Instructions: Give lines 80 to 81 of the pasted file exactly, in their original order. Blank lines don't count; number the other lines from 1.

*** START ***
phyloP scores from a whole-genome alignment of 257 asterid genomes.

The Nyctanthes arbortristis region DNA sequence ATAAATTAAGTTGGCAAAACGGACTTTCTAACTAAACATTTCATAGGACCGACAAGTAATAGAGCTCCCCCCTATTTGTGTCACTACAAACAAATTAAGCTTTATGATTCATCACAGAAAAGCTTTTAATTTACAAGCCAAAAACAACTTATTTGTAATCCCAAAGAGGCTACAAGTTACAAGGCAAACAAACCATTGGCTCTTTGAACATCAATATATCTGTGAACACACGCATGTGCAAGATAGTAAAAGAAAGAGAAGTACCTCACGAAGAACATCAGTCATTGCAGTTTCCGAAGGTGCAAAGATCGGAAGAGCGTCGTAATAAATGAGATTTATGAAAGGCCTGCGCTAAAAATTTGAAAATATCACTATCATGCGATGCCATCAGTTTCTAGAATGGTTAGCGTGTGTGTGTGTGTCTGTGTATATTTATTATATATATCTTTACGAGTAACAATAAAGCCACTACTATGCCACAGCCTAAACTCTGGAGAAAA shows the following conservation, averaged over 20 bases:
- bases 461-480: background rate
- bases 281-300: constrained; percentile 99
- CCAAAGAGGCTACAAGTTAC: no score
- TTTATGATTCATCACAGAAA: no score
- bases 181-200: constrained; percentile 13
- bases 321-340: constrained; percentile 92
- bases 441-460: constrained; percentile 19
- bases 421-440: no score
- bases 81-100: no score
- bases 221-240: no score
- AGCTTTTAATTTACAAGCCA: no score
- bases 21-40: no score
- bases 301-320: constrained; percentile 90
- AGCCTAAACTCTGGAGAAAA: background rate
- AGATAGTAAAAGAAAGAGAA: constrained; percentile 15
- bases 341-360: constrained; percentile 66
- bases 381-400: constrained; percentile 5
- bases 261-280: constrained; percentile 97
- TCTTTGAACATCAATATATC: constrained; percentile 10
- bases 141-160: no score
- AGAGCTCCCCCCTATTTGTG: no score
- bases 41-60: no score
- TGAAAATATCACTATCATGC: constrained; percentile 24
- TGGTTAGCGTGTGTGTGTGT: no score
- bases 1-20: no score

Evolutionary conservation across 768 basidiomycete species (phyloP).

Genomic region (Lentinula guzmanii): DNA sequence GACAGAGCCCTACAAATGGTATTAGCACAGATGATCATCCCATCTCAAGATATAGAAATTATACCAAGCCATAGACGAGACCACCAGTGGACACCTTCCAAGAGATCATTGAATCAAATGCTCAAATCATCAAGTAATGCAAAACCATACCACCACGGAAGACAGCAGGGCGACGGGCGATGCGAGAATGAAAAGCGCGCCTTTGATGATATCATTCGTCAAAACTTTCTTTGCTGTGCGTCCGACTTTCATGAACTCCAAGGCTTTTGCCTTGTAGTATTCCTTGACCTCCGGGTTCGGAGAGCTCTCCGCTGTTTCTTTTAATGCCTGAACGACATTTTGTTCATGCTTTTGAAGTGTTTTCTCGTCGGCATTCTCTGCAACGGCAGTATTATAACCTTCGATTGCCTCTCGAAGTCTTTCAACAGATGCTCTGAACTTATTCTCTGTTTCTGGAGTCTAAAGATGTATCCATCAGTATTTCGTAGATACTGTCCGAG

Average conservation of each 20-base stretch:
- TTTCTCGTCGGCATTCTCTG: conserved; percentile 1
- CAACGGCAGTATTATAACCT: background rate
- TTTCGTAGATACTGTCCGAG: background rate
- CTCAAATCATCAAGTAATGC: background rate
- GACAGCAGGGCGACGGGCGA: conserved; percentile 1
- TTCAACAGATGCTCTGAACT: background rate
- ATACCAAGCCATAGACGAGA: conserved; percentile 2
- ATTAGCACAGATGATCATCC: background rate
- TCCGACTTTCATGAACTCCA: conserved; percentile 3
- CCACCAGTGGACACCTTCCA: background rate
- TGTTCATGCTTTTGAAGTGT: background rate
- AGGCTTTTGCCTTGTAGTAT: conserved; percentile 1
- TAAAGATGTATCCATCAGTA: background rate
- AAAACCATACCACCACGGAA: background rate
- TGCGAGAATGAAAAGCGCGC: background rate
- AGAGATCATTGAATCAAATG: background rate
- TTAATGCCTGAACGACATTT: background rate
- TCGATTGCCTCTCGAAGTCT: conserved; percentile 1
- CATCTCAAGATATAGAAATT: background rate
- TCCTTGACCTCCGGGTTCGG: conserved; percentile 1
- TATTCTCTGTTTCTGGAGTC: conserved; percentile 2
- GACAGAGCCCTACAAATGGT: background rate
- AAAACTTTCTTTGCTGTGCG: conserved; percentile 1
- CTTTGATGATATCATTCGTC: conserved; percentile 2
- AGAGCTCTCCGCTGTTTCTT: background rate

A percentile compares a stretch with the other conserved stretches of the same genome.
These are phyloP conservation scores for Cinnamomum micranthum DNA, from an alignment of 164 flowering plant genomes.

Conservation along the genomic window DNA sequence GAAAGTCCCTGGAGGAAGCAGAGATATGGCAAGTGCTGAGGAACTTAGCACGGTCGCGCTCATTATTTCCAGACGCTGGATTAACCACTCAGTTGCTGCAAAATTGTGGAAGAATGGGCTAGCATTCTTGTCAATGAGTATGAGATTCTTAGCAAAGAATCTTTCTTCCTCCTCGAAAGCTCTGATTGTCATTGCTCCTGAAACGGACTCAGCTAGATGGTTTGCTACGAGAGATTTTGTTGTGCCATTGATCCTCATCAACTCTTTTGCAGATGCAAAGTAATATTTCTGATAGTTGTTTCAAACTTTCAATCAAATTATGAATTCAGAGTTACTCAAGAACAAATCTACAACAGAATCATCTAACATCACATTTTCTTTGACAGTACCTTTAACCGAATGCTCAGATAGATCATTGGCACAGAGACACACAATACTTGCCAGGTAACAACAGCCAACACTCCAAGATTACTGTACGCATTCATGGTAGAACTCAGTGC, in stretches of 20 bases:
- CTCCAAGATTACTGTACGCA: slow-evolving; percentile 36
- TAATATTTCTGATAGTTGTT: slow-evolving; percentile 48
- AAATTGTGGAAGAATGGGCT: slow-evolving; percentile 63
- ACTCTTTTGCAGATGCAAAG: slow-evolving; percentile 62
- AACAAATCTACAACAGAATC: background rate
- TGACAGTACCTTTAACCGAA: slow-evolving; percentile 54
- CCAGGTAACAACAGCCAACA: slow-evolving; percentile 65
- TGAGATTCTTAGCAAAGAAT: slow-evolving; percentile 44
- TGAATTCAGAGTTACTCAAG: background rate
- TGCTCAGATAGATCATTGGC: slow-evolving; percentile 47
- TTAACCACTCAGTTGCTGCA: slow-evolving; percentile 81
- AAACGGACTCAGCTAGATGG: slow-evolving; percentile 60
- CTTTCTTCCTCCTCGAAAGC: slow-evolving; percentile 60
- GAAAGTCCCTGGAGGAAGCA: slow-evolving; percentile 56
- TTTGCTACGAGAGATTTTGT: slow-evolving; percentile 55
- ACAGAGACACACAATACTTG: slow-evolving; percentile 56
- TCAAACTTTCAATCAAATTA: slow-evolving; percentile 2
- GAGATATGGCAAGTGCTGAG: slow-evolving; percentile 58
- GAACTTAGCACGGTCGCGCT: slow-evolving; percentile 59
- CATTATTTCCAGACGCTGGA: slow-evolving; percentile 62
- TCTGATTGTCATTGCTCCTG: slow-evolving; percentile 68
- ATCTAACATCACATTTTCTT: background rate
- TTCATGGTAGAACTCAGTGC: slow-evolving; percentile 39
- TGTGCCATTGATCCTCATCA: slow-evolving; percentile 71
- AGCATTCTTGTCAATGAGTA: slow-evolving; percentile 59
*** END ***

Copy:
- ATCTAACATCACATTTTCTT: background rate
- TTCATGGTAGAACTCAGTGC: slow-evolving; percentile 39